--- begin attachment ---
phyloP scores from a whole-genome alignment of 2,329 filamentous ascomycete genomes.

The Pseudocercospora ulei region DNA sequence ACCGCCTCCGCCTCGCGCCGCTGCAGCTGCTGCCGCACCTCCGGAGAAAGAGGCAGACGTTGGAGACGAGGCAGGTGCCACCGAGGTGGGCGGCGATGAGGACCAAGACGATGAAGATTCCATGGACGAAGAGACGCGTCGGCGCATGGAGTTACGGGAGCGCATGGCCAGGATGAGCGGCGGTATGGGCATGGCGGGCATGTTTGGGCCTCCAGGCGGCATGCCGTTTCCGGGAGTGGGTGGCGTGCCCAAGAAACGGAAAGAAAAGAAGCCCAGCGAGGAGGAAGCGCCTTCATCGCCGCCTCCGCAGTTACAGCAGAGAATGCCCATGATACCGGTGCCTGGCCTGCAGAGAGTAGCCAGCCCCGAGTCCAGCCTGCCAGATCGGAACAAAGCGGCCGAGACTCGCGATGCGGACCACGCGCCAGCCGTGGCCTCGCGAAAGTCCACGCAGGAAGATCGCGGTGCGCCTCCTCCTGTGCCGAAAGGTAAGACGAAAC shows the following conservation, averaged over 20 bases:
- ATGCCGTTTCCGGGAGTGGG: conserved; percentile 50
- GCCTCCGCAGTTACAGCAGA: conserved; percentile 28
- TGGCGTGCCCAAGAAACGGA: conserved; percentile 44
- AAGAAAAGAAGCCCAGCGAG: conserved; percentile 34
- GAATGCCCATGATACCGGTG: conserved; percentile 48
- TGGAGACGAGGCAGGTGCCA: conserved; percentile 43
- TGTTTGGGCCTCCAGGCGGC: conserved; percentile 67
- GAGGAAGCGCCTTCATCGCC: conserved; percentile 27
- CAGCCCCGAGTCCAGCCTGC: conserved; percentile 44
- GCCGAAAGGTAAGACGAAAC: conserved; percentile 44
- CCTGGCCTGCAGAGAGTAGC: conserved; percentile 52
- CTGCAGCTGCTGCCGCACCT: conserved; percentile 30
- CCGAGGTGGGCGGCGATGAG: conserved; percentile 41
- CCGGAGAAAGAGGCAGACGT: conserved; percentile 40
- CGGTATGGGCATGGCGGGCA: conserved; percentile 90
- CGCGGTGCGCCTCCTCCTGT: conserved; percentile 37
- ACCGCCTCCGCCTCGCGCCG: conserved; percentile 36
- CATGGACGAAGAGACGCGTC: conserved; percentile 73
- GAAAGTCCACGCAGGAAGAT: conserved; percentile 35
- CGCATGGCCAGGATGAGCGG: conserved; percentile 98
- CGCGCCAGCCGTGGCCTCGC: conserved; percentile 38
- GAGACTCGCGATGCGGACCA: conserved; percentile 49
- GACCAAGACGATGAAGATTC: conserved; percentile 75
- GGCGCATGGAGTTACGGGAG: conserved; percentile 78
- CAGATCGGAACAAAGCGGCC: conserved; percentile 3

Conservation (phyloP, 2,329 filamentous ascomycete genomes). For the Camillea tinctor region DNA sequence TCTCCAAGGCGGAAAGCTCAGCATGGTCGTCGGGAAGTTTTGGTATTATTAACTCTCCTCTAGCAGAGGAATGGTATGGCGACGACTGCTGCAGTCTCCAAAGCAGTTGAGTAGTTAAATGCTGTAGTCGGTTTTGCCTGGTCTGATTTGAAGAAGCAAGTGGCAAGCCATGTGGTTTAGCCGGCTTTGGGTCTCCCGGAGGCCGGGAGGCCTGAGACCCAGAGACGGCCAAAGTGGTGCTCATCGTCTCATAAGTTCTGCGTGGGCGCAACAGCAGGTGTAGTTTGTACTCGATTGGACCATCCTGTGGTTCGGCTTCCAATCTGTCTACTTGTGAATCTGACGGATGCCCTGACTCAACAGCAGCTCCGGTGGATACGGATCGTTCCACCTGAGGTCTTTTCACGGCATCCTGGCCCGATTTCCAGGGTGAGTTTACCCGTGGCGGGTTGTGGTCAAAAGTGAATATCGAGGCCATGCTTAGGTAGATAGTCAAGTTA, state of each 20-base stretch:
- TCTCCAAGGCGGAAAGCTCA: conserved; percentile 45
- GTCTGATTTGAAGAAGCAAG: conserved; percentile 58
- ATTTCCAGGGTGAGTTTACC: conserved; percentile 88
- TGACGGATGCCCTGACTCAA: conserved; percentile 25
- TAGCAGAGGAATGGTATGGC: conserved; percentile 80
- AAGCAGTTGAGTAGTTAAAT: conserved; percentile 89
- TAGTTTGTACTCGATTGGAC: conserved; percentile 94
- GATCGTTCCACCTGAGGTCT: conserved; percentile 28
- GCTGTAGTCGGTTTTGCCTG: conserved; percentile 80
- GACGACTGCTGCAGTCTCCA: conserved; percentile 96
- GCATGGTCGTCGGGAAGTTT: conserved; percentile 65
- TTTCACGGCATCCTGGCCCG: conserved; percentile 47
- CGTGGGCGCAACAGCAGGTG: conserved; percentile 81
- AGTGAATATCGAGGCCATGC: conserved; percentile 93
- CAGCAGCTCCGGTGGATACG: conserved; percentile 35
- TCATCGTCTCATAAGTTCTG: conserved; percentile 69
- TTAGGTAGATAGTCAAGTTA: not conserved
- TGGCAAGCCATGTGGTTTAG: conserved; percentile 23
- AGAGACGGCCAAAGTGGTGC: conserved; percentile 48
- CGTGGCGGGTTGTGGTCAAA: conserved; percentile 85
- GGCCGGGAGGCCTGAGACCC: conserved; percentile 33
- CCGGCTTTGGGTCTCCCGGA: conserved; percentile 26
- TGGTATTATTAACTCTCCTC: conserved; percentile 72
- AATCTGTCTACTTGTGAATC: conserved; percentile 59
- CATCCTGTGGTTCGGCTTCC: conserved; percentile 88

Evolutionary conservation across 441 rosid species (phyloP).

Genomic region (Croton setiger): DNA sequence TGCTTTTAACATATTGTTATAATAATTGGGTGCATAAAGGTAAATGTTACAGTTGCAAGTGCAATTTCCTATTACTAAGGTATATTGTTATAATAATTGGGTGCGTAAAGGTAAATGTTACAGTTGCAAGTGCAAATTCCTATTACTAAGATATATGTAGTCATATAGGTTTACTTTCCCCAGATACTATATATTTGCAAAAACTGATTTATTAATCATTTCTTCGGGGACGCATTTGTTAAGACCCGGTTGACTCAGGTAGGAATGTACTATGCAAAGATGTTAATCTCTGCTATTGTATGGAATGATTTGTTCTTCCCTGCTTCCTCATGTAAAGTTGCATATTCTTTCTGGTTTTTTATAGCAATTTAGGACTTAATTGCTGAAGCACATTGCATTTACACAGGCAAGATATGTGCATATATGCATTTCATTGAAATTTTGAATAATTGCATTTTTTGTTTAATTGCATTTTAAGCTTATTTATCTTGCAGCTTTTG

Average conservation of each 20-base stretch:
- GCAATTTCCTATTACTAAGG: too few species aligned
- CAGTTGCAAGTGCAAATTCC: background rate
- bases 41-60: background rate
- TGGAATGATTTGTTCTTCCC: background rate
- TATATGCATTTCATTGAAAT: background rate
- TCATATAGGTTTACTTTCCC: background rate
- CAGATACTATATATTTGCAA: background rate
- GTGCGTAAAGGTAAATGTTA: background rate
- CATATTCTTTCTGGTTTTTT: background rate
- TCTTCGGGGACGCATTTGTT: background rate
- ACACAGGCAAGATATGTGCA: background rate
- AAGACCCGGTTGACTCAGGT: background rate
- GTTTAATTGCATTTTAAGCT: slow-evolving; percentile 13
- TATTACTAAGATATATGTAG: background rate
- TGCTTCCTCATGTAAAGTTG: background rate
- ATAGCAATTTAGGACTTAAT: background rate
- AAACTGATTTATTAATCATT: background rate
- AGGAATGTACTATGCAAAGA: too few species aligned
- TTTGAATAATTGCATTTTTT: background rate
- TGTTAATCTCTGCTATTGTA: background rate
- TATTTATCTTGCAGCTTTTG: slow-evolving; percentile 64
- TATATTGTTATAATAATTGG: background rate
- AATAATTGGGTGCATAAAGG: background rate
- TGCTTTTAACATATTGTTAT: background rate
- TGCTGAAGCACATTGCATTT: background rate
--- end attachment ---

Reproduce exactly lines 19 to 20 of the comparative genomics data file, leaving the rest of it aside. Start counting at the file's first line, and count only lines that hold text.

- ACCGCCTCCGCCTCGCGCCG: conserved; percentile 36
- CATGGACGAAGAGACGCGTC: conserved; percentile 73